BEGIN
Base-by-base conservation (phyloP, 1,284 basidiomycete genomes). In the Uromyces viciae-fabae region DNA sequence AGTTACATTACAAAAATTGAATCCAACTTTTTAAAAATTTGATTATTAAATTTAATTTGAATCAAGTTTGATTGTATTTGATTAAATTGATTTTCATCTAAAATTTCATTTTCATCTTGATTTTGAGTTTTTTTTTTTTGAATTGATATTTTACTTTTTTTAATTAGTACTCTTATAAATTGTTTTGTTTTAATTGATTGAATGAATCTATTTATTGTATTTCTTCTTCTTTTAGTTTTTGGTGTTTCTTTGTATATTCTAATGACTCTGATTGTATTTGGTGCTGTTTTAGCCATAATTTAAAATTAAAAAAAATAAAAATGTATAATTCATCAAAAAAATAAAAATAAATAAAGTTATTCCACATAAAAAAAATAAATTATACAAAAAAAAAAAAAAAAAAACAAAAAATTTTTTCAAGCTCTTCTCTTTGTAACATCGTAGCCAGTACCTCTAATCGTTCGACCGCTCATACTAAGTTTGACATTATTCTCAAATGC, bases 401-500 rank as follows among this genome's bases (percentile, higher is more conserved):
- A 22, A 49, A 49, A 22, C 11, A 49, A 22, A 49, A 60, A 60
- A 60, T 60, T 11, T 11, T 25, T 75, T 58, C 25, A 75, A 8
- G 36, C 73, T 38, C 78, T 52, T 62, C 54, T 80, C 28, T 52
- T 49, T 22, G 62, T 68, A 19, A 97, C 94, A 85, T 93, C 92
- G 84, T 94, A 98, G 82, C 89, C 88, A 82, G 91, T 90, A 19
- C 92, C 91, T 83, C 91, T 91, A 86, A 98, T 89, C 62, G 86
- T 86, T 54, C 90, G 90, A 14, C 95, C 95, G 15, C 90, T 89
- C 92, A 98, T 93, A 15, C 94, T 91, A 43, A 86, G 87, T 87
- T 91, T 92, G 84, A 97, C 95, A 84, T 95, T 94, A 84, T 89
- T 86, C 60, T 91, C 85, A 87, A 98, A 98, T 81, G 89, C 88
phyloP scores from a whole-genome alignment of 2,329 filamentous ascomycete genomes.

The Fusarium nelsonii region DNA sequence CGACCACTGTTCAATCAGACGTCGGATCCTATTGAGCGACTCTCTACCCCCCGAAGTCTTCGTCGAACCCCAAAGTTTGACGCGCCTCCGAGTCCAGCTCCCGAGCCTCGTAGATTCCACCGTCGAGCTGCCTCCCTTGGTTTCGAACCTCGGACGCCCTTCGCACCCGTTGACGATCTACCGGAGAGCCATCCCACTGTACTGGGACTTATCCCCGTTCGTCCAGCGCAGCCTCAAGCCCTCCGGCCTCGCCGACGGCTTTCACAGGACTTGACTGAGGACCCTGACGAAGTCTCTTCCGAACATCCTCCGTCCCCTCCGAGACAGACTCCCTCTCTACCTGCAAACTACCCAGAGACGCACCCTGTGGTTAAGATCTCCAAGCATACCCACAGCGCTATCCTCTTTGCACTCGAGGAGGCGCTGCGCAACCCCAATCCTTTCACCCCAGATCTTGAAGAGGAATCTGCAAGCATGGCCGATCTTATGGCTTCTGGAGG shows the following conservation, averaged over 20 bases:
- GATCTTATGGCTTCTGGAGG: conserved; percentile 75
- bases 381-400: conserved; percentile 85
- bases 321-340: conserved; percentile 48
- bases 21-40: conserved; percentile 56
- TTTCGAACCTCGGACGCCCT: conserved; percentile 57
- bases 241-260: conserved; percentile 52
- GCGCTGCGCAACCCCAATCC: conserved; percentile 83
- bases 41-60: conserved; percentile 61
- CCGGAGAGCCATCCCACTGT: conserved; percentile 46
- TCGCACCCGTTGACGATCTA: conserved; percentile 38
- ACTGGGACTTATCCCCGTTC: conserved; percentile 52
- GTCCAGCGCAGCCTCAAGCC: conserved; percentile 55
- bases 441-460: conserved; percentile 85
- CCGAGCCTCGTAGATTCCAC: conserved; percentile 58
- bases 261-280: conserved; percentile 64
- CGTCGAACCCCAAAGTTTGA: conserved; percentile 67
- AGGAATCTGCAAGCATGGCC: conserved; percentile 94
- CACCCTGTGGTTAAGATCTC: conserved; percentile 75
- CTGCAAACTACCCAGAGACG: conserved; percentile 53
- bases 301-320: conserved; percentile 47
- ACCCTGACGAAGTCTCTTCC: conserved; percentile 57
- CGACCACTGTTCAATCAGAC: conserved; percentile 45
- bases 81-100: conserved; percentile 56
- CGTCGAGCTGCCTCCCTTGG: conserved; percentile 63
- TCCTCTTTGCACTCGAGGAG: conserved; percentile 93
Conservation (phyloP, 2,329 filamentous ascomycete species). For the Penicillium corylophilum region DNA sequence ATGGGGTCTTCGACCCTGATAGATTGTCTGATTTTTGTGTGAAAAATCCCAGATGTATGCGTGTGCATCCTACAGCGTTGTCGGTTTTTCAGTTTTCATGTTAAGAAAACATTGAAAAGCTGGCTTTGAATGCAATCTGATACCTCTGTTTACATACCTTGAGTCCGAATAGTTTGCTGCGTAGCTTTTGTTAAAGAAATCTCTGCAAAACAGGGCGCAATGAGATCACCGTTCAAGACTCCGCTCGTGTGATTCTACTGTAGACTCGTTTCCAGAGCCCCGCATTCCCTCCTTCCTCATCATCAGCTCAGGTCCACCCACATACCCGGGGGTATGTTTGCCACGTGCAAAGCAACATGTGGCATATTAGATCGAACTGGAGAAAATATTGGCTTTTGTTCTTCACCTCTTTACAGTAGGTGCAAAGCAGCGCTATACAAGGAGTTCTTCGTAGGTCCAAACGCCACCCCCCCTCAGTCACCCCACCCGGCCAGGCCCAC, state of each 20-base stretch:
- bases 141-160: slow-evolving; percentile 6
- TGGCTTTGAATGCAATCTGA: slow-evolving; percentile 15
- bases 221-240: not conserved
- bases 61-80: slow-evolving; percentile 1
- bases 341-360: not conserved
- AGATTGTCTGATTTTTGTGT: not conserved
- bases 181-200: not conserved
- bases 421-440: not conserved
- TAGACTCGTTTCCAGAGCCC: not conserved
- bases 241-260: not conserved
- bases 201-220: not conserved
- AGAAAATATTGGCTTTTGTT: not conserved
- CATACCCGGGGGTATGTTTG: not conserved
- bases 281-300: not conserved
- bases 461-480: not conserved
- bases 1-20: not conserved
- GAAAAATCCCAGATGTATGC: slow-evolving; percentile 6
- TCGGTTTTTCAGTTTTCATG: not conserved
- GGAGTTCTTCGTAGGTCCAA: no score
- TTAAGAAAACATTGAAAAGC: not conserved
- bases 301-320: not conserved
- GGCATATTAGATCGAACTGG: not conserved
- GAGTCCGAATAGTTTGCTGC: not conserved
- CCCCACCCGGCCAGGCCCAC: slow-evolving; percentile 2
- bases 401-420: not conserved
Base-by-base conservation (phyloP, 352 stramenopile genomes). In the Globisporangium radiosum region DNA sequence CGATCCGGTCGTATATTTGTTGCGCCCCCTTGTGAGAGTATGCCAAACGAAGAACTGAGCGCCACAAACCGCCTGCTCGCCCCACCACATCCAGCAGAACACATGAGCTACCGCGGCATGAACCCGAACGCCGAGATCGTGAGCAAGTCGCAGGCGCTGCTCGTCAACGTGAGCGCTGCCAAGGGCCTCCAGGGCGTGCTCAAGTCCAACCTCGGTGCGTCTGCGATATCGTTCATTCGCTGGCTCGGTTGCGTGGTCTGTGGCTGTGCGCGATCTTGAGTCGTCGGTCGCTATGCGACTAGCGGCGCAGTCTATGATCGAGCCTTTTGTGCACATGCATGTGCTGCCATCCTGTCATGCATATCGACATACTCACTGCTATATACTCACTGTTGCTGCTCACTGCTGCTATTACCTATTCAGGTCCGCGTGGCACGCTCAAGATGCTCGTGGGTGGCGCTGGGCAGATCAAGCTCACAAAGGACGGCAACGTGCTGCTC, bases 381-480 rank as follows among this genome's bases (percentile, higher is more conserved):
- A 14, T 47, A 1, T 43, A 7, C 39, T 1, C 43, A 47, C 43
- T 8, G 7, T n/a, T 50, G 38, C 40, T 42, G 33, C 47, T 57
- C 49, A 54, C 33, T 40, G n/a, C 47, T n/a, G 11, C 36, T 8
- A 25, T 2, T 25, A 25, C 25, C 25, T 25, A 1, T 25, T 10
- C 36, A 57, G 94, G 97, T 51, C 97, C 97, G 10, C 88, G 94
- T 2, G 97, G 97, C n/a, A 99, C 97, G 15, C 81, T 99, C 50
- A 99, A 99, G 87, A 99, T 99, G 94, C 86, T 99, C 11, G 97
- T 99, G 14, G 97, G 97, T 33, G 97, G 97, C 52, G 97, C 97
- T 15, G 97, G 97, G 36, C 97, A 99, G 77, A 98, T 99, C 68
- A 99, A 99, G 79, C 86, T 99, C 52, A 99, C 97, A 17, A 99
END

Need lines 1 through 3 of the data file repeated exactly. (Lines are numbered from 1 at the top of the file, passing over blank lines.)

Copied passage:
Base-by-base conservation (phyloP, 1,284 basidiomycete genomes). In the Uromyces viciae-fabae region DNA sequence AGTTACATTACAAAAATTGAATCCAACTTTTTAAAAATTTGATTATTAAATTTAATTTGAATCAAGTTTGATTGTATTTGATTAAATTGATTTTCATCTAAAATTTCATTTTCATCTTGATTTTGAGTTTTTTTTTTTTGAATTGATATTTTACTTTTTTTAATTAGTACTCTTATAAATTGTTTTGTTTTAATTGATTGAATGAATCTATTTATTGTATTTCTTCTTCTTTTAGTTTTTGGTGTTTCTTTGTATATTCTAATGACTCTGATTGTATTTGGTGCTGTTTTAGCCATAATTTAAAATTAAAAAAAATAAAAATGTATAATTCATCAAAAAAATAAAAATAAATAAAGTTATTCCACATAAAAAAAATAAATTATACAAAAAAAAAAAAAAAAAAACAAAAAATTTTTTCAAGCTCTTCTCTTTGTAACATCGTAGCCAGTACCTCTAATCGTTCGACCGCTCATACTAAGTTTGACATTATTCTCAAATGC, bases 401-500 rank as follows among this genome's bases (percentile, higher is more conserved):
- A 22, A 49, A 49, A 22, C 11, A 49, A 22, A 49, A 60, A 60
- A 60, T 60, T 11, T 11, T 25, T 75, T 58, C 25, A 75, A 8